The saccade task can examine and reflect individuals' cognitive inhibition function. [10] Cognitive inhibition is referred to as a restrictive effect that an individual's cognitive status has, which adversely influences current cognition and problem solving. The pro-saccade task requires participants to pay attention to new stimuli that occur; while the anti-saccade task requires participants to ignore new stimuli, which inhibits the pro-saccade reflex. [11] Based on the results of the present study, those with depression showed longer latencies and smaller peak velocity in the anti-saccade task, which suggests that they needed more time to trigger the inhibition function and more time to coordinate the transaction from the reflective process to the inhibition process. This is indicative of impairment in cognitive inhibition. The results of this study illustrate that advanced cognitive inhibition in patients with depressive disorder can cause difficulties in excluding and processing interference information. [12] Previous research has shown that the impairment in the cognitive inhibition function is correlated with suicide risk in those with depressive disorder, and it is also likely correlated with the motives for suicide and the final decision to commit suicide. [13] In addition, rTMS intervention studies have indicated that after rTMS treatment to the left brain area DLPFC (which is closely related to anti-saccades) for 20 days, patients with depression showed improvements not only in mood but also in cognitive functioning. [14] Carvalho and colleagues found that those with depressive disorder showed prolonged latencies in the pro-saccade task. [3] However, in the current study, patients with depressive disorder showed no differences in the pro-saccade task performance when compared with controls. Discrepancies between these results could be attributed differences in sample size, age of participants and participants severity of symptoms in the two studies. It is possible that abnormality of saccade tasks could serve as a status index or feature index for mood disorders. Future studies can continue to explore the pathogenesis of depressive disorder. The fixation stability task requires participants to stably fix their eyes on a fixed point on the screen, and to inhibit the possible pro-saccades and remain staring at the fixed point when interference factors appear. The fixation stability task can reflect the inhibition control function of the brain more easily [15] ; and the ability for high spatial frequency detail recognition reflected by this task can affect people's cognition and recognition of things. Currently, there is little research about fixation stability for those with depressive disorder. Based on the studies about the fixation stability of patients with schizophrenia, it was found that their fixation stability is vastly different from normal people's [16], and it has been suggested that this abnormality could be a special feature of schizophrenia. [17] The results of the present study show that patients with depressive disorder showed poorer fixation stability than normal controls, indicatng that the abnormal fixation stability is not only seen in schizophrenia [18], but that those with depressive disorder may share similarities in abnormal neural circuitry. Some scholars believe that the impairments in brain inhibition function suggest that individuals may also have attention deficit, working memory deficit and motivation attenuation [17] ; and indeed these deficits are clearly displayed as symptoms of depressive disorder.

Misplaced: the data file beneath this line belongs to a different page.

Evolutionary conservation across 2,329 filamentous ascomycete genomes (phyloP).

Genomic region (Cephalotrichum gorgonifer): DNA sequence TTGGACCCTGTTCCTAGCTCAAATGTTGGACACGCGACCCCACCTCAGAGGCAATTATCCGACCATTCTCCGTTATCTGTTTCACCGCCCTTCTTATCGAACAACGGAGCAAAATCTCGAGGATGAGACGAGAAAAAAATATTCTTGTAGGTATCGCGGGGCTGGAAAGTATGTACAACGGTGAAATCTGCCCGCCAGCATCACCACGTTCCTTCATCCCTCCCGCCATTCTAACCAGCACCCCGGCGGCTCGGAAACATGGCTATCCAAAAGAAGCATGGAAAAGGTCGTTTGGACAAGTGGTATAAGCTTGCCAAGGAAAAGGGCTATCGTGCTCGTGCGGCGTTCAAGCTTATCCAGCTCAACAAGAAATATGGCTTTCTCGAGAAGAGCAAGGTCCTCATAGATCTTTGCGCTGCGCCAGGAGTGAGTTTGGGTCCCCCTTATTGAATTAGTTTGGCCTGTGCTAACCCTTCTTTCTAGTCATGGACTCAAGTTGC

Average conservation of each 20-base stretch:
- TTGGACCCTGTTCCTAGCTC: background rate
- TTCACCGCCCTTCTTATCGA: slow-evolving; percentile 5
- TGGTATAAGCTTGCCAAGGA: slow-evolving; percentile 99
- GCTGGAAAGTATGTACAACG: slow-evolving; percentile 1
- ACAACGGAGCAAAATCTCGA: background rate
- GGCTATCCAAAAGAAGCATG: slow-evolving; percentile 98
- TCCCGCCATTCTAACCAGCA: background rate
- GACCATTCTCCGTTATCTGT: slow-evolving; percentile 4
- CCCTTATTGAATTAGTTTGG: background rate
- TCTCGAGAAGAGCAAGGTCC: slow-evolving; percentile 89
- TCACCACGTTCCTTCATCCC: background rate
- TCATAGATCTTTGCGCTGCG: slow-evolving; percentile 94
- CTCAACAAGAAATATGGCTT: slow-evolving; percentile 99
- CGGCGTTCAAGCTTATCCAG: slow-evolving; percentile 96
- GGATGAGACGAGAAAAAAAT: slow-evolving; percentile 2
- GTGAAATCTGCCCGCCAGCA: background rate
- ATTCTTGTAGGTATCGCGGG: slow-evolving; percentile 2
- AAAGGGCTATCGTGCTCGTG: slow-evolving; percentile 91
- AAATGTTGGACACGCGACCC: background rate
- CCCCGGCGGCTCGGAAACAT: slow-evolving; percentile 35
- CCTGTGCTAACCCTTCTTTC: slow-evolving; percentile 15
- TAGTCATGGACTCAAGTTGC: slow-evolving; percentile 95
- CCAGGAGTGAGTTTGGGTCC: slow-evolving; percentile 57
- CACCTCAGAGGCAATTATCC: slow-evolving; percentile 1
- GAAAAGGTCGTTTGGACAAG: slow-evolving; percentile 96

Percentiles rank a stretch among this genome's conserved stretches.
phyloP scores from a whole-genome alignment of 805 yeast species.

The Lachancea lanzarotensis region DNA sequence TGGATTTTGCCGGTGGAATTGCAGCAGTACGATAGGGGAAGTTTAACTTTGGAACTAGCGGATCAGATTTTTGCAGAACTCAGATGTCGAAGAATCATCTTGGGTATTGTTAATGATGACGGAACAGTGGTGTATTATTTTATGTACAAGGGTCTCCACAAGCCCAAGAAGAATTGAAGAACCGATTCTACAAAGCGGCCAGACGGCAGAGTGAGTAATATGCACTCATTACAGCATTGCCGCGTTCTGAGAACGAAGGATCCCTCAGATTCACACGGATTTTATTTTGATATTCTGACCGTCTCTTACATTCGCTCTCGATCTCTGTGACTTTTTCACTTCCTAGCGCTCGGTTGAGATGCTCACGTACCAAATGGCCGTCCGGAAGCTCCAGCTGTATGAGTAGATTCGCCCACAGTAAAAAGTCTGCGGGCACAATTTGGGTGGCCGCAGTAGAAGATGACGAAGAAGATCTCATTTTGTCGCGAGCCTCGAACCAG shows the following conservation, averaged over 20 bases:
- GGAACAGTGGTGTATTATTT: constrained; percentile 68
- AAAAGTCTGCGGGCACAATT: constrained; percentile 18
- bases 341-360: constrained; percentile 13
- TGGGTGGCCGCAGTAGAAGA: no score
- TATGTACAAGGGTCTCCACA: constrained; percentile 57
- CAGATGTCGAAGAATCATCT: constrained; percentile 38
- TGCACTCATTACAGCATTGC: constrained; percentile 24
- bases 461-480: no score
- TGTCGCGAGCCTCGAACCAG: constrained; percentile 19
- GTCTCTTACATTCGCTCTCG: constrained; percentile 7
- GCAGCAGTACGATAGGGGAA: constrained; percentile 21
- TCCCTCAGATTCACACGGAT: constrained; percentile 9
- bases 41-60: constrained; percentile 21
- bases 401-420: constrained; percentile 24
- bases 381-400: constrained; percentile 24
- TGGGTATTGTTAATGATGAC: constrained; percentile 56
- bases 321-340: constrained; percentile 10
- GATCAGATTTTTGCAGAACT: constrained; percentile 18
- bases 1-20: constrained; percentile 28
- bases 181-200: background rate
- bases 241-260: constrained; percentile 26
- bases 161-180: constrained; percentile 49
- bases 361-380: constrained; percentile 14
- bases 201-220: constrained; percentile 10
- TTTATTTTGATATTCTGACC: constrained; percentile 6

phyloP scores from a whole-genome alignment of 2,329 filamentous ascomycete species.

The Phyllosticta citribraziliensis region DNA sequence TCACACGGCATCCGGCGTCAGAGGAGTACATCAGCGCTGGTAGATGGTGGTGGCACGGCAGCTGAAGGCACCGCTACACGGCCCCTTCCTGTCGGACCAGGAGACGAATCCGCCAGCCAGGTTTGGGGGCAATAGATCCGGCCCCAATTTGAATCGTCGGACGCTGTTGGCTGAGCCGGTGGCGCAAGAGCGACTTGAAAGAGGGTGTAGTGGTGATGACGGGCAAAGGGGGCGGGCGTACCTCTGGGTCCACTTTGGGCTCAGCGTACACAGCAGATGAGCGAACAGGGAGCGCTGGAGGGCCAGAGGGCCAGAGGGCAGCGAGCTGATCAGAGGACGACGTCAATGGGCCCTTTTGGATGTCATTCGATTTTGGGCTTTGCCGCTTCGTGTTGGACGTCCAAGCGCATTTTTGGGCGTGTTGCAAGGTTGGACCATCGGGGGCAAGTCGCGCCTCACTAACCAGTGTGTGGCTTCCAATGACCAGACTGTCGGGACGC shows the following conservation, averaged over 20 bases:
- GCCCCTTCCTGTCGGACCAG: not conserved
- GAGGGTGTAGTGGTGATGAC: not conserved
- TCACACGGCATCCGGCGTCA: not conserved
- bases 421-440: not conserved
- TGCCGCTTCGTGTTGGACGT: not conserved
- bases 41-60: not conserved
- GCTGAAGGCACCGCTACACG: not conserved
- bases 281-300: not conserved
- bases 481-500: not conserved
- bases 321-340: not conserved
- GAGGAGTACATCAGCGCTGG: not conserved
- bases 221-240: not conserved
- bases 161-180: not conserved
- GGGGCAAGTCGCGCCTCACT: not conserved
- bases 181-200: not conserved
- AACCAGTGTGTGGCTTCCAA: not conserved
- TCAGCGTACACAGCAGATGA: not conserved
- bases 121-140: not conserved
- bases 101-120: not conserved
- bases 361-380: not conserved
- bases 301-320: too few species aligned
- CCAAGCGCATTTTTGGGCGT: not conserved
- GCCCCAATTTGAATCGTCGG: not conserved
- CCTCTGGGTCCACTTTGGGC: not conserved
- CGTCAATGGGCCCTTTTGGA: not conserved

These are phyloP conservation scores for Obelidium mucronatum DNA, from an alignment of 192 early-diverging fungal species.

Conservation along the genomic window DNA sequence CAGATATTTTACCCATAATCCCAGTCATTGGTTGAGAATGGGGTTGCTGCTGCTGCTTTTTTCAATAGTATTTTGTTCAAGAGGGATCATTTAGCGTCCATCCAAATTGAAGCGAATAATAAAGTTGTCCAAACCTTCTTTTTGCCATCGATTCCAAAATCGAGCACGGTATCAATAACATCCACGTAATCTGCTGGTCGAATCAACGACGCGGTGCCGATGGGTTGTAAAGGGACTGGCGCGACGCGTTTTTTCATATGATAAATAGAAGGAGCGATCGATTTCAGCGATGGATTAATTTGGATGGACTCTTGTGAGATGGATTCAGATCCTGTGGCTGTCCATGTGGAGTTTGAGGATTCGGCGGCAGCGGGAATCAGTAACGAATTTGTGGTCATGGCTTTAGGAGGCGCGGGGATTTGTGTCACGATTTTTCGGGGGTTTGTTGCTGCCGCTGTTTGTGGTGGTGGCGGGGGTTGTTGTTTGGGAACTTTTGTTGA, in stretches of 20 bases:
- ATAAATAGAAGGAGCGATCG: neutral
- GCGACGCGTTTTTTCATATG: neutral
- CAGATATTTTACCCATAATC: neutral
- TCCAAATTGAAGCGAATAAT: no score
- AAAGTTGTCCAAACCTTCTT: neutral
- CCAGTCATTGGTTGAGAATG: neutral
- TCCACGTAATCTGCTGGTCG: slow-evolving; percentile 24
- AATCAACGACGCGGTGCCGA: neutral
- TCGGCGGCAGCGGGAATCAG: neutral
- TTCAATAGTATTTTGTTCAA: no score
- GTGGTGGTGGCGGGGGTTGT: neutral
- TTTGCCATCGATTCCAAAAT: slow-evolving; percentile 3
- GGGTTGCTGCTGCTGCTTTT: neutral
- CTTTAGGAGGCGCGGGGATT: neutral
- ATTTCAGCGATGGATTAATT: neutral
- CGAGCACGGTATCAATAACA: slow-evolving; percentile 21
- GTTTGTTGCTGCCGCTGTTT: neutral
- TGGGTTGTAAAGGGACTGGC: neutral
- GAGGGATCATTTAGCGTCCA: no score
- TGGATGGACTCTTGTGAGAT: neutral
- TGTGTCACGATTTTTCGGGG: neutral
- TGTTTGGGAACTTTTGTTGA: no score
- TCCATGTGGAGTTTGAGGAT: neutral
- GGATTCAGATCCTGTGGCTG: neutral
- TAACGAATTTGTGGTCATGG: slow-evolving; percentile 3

The fixation and the saccade tasks constitute the free-view process; the details are obtained by fixations, and the saccades reflect the visual orientation and eye movement control ability. [19] The present study indicates that patients with depressive disorder show longer mean fixation durations and less saccades, suggesting that within the same period of time, those with depressive disorder capture less information than normal controls, that their relevant brain areas in the front lobe process information more slowly than normal controls' [20], and that their ability to process the physical properties and sensation features of images is different from the normal controls'. [21] Many studies have used positive and negative image content testng to explore how those with depressive disorder process emotional images [22], and they have found differences in how emotional content is process between those with depression and those with bipolar disorder. [23,24] Patients with different mental disorders apply different strategies in the free-view task. Research has shown that those with schizophrenia, depressive disorder and bipolar disorder show different attention preferences and fixation strategies in the free-view task, suggestng that the capturing and processing of information are different in different disorders. Therefore, the free-view task deserves further exploration.

In the present study, the correlation analyses showed that pro-saccade and anxiety symptoms were negatively correlated, while anti-saccade and anxiety symptoms were positively correlated. This suggests that the more anxious patients are, the worse their inhibition control functions are. Besides this, fixation times, saccade times and saccade path in the free-view task are negatively correlated with depressive symptoms, while the mean fixation duration is positively correlated with depressive symptoms. This indicates that the abnormality reflected in the free-view task is correlated with the severity of depressive symptoms. Previous research has also indicated that depressive symptoms and free-view processes improve after successful treatment of depression [25], which supports the results of the present study.

4.2 Limitatons

The present study has several limitations. First of all, the design of the tasks should have been more pertnent by including content related to the emotions of depressive disorder. Secondly, future research needs to include more cohort studies which make it possible to longitudinally observe the dynamic changes of eye movements of patients with depressive disorder. Besides these, in order to explore the specificity and sensitivity of abnormal eye movements on depression, future studies should include comparison groups with other mental disorders.